Babies come with SO MUCH STUFF. Like seriously. Again, this is something you will hear before your baby arrives but its true. And we-were pretty low key in what we bought for our bouncing bundle of joy, no all-singing all-dancing gadgets for us here. We kept it all fairly simple. Then he turned up an we were inundated with gifts. The outpouring of love and support from our friends and family was incredible, but our living room has turned into Toys ‘R’ Us.  And the clothes, oh the clothes. We bought a fair few totally impractical outfits, imagining the adorable Pinterest-worthy photos, I mean nothing is cuter then a baby dressed as Buzz Lightyear amiright?! But not only was manhandling my newborn into proper clothes way way too much stress when he puked over everything, but they grow so bloody fast. Again, yes I state the obvious, but its a whole new wardrobe every three months for the first year. That’s a lot of IKEA bags of baby clothes. Do you hang on to it all in the hope you’ll pop out another sprog before too long? Our new shelving system in the garage says YES.

 

11.  You never realised how much you could love. 

Its not all bumholes and baby sick. From the moment R was placed on my chest, I was hopelessly besotted by him. He’s the most perfect thing I have ever seen, and I can spend hours admiring his fuzzy little head, his new pearly gnashers and the peachiest most dimpled bum that has ever shat on a carpet. Its mind-blowing to think that he has a whole lifetime of adventures and possibilities ahead of him. There’s something wondrous about seeing him experience something, anything, for the very first time.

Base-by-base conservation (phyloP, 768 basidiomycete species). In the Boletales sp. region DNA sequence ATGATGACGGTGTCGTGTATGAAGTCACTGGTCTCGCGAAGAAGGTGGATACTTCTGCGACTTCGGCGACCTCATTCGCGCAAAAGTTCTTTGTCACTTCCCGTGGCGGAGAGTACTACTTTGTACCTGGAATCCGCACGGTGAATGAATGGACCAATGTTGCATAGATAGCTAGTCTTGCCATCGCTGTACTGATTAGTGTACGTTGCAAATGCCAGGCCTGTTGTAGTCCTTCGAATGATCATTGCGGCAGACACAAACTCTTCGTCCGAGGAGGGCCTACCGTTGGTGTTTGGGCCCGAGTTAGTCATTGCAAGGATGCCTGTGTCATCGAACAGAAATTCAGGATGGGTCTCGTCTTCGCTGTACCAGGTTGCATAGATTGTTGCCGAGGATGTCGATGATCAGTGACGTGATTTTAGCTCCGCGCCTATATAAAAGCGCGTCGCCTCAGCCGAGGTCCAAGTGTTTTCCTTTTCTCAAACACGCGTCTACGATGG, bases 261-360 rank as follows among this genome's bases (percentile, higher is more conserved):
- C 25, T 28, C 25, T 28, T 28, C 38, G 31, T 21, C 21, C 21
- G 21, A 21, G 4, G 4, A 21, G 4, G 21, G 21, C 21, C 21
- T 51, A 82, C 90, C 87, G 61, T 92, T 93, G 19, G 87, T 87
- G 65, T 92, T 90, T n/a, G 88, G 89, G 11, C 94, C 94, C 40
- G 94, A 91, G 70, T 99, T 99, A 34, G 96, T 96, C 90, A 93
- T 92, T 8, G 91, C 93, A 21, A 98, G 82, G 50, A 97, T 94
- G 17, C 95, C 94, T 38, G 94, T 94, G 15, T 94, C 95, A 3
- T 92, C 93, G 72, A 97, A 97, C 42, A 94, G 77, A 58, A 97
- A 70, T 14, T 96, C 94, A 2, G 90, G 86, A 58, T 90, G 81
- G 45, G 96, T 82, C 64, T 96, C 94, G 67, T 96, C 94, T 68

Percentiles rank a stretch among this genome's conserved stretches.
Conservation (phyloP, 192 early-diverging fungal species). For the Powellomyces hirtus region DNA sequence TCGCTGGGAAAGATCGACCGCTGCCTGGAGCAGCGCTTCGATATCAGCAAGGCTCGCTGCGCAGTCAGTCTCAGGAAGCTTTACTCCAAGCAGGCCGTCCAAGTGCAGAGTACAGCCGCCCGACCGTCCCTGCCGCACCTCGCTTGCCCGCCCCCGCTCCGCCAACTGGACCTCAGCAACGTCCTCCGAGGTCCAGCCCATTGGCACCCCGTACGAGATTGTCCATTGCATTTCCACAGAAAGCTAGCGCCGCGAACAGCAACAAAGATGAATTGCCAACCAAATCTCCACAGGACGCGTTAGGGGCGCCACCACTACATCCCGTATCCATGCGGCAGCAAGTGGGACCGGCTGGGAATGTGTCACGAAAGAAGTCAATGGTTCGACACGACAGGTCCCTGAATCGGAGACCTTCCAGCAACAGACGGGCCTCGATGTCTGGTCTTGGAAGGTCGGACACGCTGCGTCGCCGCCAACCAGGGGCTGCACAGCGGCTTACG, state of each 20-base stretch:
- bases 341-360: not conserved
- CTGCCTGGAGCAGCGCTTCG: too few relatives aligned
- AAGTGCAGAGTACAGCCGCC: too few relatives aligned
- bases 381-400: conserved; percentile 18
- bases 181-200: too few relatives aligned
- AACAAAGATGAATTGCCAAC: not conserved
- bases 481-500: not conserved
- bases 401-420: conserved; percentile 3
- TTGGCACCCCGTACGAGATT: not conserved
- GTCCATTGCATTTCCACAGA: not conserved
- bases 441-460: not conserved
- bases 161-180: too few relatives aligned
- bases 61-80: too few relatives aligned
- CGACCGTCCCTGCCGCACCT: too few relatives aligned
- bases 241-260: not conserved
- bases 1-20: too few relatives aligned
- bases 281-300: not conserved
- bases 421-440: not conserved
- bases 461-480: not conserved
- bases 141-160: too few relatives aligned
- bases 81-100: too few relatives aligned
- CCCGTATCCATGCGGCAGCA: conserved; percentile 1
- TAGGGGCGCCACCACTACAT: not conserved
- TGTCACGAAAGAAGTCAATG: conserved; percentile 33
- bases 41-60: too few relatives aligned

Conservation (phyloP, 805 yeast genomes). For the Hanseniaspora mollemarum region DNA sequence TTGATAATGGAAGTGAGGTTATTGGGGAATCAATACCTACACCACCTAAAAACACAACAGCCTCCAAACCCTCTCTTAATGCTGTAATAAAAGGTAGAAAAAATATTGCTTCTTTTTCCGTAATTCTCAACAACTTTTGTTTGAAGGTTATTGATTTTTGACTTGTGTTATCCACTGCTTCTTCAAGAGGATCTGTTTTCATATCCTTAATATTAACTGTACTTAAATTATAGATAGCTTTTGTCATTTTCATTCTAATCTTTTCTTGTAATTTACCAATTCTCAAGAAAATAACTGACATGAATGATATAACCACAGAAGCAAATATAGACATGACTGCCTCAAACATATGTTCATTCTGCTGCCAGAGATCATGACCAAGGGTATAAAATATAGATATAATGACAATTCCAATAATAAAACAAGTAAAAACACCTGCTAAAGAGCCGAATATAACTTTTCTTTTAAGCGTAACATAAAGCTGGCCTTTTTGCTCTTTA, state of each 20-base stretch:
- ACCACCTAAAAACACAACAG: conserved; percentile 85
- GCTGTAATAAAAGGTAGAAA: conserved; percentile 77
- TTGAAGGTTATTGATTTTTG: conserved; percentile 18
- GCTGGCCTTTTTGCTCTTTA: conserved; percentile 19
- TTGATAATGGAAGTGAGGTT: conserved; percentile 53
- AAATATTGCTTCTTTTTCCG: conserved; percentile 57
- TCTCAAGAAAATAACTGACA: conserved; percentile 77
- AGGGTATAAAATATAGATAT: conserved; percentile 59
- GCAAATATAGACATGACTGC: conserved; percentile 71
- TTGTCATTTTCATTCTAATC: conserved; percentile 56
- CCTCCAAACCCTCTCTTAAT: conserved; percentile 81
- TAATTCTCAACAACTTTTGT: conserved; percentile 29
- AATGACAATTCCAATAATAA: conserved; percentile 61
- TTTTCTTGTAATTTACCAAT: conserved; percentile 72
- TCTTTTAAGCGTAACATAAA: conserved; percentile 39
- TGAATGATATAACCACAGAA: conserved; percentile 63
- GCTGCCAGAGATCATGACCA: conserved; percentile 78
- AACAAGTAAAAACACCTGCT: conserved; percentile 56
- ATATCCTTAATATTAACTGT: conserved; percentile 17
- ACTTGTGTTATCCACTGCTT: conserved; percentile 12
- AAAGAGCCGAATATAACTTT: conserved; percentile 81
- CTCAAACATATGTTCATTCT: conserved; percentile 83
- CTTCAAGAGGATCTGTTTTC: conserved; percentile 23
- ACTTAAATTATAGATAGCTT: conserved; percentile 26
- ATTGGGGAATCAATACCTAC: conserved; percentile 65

Seeing your partner as a dad is beautiful. You made a tiny person together, and now they are holding them and you know that everything from this point onward is about you three as a family. That’s incredibly special. The three of us were sat having a picnic at the weekend, and a man caught D’s eye as he sat holding R’s hands helping him stand and totter around. The man said to Danny, ‘You are so lucky’ before continuing on his way. D and I were humbled that afternoon. We really are lucky, and so loved as a little family that everything else pales beside it.

With love, B x

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2 thoughts on “11 Things That Change When You Become A Mum”

  1. Point 4 far too bloody true, am crying after reading that last part! Damn you – I was doing so well….haven’t cried since 10pm last night! 🙂
    In fact, all points very true, and thanks for acknowledging no 1 – I am lucky enough to have a couple. Yay me. x

    Like